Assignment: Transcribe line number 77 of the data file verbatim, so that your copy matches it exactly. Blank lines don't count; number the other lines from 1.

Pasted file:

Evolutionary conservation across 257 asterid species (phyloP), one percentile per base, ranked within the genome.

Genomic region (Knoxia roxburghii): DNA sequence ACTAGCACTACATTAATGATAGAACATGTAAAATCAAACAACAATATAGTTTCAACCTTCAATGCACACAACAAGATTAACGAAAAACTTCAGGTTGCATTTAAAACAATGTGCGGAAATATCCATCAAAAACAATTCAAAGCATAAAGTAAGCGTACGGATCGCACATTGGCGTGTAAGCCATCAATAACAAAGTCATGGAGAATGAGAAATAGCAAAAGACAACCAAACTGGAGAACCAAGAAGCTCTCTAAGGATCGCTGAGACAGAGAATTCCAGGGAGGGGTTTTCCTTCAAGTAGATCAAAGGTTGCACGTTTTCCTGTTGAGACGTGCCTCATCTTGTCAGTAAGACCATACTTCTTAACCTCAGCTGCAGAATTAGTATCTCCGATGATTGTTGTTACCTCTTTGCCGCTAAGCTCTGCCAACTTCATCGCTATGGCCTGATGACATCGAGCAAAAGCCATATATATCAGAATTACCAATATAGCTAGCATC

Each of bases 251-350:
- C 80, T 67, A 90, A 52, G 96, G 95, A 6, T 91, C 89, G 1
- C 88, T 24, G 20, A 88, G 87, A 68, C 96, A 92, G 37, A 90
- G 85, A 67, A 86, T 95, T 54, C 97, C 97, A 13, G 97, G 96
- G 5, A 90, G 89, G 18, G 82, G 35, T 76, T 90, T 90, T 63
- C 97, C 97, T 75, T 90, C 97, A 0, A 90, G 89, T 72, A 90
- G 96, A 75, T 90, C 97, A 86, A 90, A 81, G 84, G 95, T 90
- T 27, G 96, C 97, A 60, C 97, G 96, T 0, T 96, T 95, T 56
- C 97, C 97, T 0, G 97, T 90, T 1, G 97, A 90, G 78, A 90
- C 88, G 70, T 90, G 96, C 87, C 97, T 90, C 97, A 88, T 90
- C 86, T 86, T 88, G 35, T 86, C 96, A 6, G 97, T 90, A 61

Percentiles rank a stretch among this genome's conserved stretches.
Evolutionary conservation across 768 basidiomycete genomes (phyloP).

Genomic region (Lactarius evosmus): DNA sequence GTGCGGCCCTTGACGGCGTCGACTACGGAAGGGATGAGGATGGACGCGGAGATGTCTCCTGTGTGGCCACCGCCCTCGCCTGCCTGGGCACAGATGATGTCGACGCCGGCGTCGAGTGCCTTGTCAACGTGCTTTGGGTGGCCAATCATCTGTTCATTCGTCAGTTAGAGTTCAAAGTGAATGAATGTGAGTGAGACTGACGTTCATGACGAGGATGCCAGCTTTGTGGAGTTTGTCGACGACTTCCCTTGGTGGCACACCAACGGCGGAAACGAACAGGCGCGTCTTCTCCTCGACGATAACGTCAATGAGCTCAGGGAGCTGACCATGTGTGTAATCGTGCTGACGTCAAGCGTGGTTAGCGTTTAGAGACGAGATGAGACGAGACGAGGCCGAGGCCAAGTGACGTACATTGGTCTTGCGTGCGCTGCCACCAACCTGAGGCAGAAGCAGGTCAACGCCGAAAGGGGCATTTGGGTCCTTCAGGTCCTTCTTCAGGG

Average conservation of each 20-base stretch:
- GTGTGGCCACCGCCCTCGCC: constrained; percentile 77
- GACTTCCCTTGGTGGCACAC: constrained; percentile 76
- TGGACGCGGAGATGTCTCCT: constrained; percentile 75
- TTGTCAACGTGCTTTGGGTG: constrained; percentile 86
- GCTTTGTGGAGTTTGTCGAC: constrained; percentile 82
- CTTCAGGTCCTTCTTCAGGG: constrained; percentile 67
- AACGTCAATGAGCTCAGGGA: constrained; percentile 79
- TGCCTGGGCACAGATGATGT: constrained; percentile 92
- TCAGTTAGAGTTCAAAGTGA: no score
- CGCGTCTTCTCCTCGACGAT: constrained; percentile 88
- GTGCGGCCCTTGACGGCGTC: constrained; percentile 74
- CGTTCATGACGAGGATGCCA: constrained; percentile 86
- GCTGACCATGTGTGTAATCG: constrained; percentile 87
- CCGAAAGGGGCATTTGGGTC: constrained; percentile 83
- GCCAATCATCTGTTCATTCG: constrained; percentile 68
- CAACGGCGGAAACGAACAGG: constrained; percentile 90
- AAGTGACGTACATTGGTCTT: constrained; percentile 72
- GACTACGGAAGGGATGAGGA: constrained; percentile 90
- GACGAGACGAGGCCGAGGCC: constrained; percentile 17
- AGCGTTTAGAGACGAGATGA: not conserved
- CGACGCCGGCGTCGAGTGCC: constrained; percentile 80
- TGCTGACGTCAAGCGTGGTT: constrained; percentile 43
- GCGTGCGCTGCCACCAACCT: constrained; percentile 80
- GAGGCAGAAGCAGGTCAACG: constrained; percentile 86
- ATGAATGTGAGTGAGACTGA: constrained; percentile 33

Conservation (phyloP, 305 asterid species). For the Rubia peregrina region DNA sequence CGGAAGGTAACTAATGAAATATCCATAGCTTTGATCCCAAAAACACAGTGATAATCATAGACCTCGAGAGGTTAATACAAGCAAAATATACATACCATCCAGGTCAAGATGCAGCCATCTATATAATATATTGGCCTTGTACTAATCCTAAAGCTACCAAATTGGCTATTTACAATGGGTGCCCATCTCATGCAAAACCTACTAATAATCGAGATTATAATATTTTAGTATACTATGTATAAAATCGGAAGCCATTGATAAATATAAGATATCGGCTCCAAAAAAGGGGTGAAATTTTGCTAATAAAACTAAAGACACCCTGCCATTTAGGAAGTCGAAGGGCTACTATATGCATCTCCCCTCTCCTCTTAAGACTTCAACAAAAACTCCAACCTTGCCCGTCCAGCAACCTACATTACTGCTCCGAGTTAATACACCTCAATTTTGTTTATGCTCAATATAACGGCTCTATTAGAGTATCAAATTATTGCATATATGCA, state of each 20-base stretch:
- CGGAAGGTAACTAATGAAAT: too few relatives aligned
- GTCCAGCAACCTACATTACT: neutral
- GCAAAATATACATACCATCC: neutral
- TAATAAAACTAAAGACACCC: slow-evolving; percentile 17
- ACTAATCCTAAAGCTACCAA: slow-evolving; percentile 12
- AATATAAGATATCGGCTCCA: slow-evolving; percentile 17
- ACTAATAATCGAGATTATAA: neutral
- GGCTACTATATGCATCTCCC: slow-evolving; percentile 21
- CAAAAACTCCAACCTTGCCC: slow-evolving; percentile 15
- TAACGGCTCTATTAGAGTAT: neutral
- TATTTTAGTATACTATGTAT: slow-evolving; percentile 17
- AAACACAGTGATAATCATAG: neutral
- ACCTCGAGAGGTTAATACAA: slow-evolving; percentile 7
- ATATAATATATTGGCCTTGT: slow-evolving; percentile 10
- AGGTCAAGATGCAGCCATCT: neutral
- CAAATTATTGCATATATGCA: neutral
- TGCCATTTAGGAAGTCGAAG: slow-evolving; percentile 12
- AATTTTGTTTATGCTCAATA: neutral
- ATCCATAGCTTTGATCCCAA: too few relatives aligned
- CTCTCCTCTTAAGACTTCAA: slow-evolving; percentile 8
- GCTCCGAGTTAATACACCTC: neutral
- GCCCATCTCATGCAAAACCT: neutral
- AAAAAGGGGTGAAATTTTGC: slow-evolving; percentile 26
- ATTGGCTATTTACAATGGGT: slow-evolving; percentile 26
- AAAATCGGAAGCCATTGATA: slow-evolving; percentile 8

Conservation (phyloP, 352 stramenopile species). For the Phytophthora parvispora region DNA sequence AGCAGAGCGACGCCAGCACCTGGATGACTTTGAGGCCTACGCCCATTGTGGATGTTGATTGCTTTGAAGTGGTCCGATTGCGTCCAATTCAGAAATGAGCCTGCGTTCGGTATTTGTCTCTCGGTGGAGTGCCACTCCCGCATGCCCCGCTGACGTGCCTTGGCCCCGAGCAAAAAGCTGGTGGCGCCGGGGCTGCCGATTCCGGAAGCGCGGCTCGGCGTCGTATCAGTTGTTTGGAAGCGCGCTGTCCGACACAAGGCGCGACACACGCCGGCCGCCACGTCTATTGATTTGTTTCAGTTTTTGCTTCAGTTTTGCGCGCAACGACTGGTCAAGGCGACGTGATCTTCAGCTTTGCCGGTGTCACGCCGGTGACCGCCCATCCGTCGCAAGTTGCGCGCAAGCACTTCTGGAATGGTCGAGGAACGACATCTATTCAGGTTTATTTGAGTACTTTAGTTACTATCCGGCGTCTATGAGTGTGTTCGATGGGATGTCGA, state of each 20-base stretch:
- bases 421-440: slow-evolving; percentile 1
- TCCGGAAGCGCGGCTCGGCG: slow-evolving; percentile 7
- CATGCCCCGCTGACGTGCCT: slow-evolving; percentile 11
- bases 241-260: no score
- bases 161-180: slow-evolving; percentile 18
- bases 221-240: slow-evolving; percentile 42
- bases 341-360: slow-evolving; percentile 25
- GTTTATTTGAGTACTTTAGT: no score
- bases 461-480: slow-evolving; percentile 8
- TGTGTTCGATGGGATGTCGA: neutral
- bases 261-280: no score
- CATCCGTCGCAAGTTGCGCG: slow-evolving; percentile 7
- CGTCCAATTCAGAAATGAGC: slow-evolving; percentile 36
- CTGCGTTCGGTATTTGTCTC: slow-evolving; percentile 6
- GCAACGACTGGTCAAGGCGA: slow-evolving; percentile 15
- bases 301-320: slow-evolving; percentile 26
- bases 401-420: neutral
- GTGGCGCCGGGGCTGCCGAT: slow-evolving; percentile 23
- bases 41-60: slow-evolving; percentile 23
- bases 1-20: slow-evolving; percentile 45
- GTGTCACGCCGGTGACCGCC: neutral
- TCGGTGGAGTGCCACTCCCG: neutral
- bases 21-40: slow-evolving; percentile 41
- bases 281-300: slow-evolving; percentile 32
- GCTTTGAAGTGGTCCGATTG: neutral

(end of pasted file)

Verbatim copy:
- GTTTATTTGAGTACTTTAGT: no score